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ZJ Sport Epic Medium Wing Paddle

photo: ZJ Sport Epic Medium Wing Paddle kayak paddle

Specs

Price Reviewers Paid: $330.00

Reviews

1 review
5-star:   1
4-star:   0
3-star:   0
2-star:   0
1-star:   0

Amazing build quality at any price and cheap to boot...

Pros

  • Beautiful
  • Lightweight
  • Customizable
  • Incredible build quality
  • Comes with paddle bag
  • A third cheaper than competition

Cons

  • Mail order from China
  • May be difficult to demo

 

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The Z&J Sport Small Mid-Wing Paddle—a work of art.

I recently purchased a Stellar S18S from a Florida shop and the owner wouldn't take no for an answer on a wing paddle, since I didn't already have one. I told him I have a very nice Werner Cyprus paddle that I'm quite fond of, and I'd maybe check out and purchase a wing paddle at a later date, but he'd have nothing to do with it. He sent the paddle along with the boat (I live in California) at no additional charge and told me if I didn't absolutely love it he'd take it back no questions asked; and if I did love it I could just send him a check whenever. So how do you turn that down? I surely didn't.

When everything finally arrived, I was intrigued by the nice, embroidered paddle bag because I'd never heard of the brand before; though the shop I purchased from is extremely high end. So I looked them up and was quite surprised to learn that they are a Chinese manufacturer who sell mail order; mostly on eBay. I contacted the shop and was assured that the product was the same as the name brand guys, but a lot cheaper. Well, what I found in that paddle bag did not disappoint....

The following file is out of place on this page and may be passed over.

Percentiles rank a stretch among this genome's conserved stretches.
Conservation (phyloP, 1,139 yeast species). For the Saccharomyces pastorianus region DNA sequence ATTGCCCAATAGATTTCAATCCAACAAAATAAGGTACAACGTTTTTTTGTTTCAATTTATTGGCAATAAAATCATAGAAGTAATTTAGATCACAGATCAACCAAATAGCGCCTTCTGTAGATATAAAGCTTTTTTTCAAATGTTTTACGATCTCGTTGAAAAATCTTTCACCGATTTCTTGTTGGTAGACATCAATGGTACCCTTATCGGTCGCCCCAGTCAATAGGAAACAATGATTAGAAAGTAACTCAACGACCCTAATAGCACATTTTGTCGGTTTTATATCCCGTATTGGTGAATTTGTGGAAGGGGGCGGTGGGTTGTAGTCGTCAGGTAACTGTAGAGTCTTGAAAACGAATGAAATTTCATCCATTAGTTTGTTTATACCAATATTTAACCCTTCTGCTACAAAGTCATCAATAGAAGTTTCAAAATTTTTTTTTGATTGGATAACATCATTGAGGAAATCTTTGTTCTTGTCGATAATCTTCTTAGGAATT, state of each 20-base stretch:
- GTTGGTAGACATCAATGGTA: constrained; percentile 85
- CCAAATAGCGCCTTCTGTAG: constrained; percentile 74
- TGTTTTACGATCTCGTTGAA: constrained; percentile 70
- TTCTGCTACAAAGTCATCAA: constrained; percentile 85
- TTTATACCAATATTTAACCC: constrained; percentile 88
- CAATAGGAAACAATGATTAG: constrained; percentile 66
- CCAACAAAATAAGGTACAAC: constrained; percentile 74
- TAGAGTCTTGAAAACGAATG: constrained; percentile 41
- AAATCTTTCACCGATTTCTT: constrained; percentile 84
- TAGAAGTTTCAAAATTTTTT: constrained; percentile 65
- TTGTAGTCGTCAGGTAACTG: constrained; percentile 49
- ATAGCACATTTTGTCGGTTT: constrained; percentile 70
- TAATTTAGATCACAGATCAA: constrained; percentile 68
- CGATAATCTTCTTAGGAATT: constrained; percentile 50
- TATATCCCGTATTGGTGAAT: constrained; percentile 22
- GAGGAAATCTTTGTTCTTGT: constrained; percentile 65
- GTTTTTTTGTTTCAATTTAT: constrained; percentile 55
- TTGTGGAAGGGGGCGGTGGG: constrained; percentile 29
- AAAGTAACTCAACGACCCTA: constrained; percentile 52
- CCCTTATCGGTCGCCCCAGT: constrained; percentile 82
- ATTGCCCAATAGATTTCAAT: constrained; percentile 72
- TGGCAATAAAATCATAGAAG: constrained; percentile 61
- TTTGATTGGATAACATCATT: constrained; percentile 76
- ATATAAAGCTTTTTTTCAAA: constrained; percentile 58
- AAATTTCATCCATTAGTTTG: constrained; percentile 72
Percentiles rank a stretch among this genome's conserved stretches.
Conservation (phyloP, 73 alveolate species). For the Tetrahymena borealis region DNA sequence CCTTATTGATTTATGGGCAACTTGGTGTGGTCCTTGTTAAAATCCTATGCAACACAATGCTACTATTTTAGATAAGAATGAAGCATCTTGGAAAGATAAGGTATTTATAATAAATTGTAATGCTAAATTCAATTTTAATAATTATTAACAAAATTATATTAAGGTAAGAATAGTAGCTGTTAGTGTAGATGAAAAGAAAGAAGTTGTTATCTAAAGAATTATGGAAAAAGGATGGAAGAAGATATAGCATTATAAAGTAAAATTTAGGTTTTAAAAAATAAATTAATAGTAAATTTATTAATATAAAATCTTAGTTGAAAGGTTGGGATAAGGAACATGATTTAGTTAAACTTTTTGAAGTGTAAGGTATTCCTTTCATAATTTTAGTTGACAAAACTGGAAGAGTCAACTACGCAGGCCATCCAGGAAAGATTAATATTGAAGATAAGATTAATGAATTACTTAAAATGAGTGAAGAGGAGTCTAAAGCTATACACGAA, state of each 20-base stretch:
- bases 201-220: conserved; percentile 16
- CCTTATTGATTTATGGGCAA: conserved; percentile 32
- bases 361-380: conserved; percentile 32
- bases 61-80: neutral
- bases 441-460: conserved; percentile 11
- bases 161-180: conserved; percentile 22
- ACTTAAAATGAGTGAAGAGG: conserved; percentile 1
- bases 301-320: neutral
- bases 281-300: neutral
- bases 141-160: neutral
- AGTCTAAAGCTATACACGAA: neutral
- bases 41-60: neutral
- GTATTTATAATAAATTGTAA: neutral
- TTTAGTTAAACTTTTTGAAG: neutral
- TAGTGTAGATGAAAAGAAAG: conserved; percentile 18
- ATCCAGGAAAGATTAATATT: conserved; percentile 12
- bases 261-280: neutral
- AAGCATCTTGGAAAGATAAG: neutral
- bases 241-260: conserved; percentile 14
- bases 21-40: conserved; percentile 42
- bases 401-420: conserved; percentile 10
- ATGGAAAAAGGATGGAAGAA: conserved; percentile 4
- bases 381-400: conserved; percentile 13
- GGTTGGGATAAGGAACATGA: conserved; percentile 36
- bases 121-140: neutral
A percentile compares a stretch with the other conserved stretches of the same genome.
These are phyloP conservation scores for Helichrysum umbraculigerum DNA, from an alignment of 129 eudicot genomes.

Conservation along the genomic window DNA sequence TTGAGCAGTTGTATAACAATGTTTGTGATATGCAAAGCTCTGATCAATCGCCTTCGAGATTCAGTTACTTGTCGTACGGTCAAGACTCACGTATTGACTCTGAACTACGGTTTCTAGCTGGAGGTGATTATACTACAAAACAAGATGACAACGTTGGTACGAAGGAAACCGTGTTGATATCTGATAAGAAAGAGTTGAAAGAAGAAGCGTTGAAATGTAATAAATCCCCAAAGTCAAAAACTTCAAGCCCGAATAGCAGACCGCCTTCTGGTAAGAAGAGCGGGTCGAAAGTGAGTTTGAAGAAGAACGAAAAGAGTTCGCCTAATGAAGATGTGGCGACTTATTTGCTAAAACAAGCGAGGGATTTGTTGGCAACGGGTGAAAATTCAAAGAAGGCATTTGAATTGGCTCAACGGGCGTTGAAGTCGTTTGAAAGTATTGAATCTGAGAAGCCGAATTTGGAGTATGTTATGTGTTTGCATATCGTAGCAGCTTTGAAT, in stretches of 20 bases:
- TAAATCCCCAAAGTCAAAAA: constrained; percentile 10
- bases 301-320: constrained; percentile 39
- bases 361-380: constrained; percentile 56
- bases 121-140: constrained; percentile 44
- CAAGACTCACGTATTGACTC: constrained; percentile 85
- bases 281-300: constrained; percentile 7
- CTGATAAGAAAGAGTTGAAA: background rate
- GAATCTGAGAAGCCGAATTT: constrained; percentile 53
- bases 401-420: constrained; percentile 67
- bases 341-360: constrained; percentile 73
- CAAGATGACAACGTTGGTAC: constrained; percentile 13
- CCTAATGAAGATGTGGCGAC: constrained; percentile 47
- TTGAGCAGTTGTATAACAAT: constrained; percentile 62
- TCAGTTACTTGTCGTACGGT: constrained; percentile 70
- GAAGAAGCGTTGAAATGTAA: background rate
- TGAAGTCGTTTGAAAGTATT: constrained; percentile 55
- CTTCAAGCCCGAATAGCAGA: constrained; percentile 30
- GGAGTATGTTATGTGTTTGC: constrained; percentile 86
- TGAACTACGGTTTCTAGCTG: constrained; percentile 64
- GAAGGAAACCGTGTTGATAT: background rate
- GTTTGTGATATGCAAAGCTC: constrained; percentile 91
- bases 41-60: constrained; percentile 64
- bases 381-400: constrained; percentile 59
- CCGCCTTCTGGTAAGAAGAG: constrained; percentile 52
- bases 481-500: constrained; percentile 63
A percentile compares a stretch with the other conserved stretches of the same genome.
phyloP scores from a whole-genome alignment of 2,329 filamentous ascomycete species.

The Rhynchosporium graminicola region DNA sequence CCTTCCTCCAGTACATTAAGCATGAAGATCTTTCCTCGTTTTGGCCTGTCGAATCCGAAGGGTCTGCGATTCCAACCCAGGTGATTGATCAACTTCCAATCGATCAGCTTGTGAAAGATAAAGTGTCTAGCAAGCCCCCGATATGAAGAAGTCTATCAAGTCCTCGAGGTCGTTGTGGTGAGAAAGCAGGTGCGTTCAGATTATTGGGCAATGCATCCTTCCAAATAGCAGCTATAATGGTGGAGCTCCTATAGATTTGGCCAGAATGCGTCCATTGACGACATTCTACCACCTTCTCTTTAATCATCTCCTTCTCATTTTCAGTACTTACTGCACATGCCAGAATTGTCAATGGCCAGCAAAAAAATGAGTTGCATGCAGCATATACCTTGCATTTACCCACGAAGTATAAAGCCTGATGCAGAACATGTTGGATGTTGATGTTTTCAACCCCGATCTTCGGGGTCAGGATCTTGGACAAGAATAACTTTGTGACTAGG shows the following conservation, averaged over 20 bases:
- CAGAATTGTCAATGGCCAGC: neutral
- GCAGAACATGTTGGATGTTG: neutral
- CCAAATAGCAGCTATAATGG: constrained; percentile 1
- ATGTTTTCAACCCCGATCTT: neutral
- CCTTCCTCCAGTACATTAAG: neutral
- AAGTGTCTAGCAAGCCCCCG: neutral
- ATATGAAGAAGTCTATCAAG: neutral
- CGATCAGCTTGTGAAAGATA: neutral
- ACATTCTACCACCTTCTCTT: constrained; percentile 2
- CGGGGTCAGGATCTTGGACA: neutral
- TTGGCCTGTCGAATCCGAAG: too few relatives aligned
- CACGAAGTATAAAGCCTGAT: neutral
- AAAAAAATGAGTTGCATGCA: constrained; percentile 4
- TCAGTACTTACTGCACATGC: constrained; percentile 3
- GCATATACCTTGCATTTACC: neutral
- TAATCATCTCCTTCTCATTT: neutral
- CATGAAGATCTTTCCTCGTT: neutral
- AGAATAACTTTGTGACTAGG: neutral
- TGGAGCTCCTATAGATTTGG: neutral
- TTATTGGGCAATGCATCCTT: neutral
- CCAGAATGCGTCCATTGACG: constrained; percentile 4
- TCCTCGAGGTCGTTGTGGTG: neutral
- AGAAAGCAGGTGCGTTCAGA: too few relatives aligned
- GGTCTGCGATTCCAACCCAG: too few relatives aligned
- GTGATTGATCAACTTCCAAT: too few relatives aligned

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The paddle arrived in a nice bag with the company's logo and email address actually embroidered on it.

Z&J Sport is a paddle manufacturer located in China. From what I can tell they sell direct to the public, predominately on eBay. They have been in business since 2007 and state that they strive for perfection, put the customer first, and believe in service after the sale. You can learn more about them here....  http://www.zjpaddle.com/en/proclass.asp?pid=7

So what is a wing paddle, anyway? Well, it's a specialized paddle made for paddling longer, more narrow boats, straight and fast. Everything else is an afterthought; in fact everything else isn't even considered. It actually has a leading edge and creates lift just like an airplane wing, which is where it derives its name from. This translates to more thrust per input.

It's not very good for a sweep stroke, sculling, etc. It also requires more pull than a standard touring paddle. While it will not automatically make you faster, it will help you develop a better technique, and cause you to use more appropriate paddling muscles in your core. As a result you will eventually become more powerful in the water and thus faster.

You should understand that it does not do slow. Even at a reduced cadence you will be moving quickly. If you are into fitness, this is your paddle. If you're a leisurely paddler, not so much. It not only requires more effort to pull, but also a completely different technique. Do it wrong and it might just pull straight down and flip you over! So wing paddles are not for everyone.